Term Sheet- Basics

16 June 2021


A Term Sheet is a letter of intent outlining the basic terms and conditions under which an investment will be made. It is essentially a brief understanding between the founders and the potential investor(s) and is usually not binding in nature. The document summarizes the key points of the commercial agreement set by both parties, before actually executing the definitive agreement(s) and initiating the time-consuming due diligence. 

The primary purpose of executing a term sheet is for both parties to concur on the important terms by means of negotiations. Typically, the negotiations for termsheet(s) are not long and the number of iterations between the parties is limited.

While term sheets vary for different companies, investors, and even between rounds, there are a few essential terms that should be kept in mind in any fundraising round as they are crucial and most importantly, negotiable. 

  1. Valuation of the company and ownership percentages:

The company’s valuation, along with the amount of money invested, determines the percentage of the company the new investors will own. This is one of the most crucial components of the termsheet because it has the most direct impact on ownership and rights in the event of liquidation of the company.

Valuation is expressed in terms of pre-money and post-money values. The pre-money valuation is the company’s valuation before the new investment and is a vital factor for determining the price per share at which the new investors will be subscribing to the securities of the company. The post-money is simply equal to the pre-money valuation plus the amount of the new investment. 

  1. Option Pool 

A key tool to attract and retain talent in companies is by granting equity ownership to the employees. Granting ESOPs to employees can have multifold benefits as the employees gain vested interest in the company. Investors often require the promoters to organize a sizeable option pool prior to their investment so that their shareholding in the company does not dilute in the event that the company decides to grant ESOPs. Option pools are notional in nature and can either come directly out of the promoter shareholding or by creating a separate pool which is reflected on the fully diluted shareholding pattern of the company.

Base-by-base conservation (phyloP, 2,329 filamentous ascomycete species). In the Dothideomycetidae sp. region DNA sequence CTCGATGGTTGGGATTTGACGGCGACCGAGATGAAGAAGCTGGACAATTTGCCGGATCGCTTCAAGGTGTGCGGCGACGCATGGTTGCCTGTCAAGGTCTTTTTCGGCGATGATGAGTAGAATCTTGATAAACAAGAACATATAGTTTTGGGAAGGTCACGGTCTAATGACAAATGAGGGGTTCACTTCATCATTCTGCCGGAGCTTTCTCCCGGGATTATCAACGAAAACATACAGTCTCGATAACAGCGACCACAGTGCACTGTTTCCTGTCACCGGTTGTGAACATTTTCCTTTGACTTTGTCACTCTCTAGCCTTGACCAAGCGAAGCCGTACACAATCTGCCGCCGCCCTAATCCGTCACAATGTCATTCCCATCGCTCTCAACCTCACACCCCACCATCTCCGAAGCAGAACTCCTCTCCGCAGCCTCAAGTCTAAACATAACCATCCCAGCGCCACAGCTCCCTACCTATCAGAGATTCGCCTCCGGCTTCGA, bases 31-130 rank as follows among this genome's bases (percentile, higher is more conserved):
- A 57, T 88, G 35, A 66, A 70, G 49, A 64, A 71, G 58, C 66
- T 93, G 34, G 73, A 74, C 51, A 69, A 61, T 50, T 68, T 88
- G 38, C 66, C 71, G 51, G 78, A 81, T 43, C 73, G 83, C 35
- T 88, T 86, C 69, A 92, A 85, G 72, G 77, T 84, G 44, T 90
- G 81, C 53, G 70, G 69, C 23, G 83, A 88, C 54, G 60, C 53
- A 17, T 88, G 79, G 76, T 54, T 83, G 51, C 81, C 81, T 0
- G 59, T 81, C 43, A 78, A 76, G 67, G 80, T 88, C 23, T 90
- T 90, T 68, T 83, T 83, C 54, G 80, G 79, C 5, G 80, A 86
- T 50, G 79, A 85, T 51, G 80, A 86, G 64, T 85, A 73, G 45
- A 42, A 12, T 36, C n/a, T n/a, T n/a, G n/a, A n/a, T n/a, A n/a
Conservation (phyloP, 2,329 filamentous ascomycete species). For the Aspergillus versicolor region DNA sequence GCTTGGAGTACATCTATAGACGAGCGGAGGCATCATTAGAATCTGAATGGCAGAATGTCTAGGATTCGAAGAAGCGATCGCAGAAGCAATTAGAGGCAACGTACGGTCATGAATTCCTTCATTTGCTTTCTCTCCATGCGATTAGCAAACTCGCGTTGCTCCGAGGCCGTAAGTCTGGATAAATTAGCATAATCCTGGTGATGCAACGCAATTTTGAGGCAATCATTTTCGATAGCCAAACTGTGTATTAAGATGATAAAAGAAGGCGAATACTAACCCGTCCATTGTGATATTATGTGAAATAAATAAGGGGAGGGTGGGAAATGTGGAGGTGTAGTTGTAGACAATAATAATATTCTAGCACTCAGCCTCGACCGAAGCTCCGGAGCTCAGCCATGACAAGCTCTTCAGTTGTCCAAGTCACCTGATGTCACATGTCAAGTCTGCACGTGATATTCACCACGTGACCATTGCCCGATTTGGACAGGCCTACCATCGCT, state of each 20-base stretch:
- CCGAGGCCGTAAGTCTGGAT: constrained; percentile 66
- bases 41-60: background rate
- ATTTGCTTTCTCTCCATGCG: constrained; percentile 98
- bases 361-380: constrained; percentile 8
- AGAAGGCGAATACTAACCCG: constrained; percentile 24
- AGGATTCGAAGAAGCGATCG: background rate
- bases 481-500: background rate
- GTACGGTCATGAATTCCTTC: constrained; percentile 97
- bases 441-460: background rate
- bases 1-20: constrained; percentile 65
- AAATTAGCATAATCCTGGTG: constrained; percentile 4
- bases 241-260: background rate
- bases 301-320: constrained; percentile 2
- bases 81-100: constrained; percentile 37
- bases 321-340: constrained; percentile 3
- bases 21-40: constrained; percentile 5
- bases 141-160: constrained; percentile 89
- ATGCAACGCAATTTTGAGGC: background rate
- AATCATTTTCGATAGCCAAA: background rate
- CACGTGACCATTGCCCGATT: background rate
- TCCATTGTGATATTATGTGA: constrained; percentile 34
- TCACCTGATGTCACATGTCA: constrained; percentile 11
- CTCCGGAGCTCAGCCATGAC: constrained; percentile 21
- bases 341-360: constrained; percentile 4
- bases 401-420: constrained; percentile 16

1. Liquidation Preference

The liquidation preference clause ascertains the mechanism of chronology and amount of payment in the event of liquidation, bankruptcy or a sale. Including a liquidation preference protects the investment of the investors by ensuring that the investors get their money back before any other shareholders. While negotiating, Founders should try to ensure that the liquidation preference right granted to the investors is on a non-participatory basis so that there can be a sufficient balance of the liquidation proceeds remaining to distribute among the equity shareholders of the company.

  1. Anti-Dilution

With an anti-dilution provision in place, subject to the terms of the anti-dilution clause, the company is prevented from diluting investors' shareholding while issuing shares to any third party. The company should issue additional shares free of cost to the investor or transfer shares from their own shareholding to the third party to prevent dilution of investor shareholding. There are two key varieties; broad-based weighted average anti-dilution and ratchet based anti-dilution.

  1. Right of first refusal

The right of first refusal protects shareholders in the case of a secondary offering. This refers to the sale/transfer of existing shares. It is a right that grants the holder of such a right to be offered the shares being sold in such a secondary sale, prior to it being sold to such a third party purchaser. It is a right granted in order to protect the existing shareholders to maintain their shareholding in the company, as they often do not have the same ability to negotiate an attractive deal as certain shareholders or founders. It signifies that if one of the shareholders has negotiated a sale of their shares with a third party purchaser at a certain price, the holder of the right can opt-in that round of sale to purchase such sale shares, at exactly the same deal terms.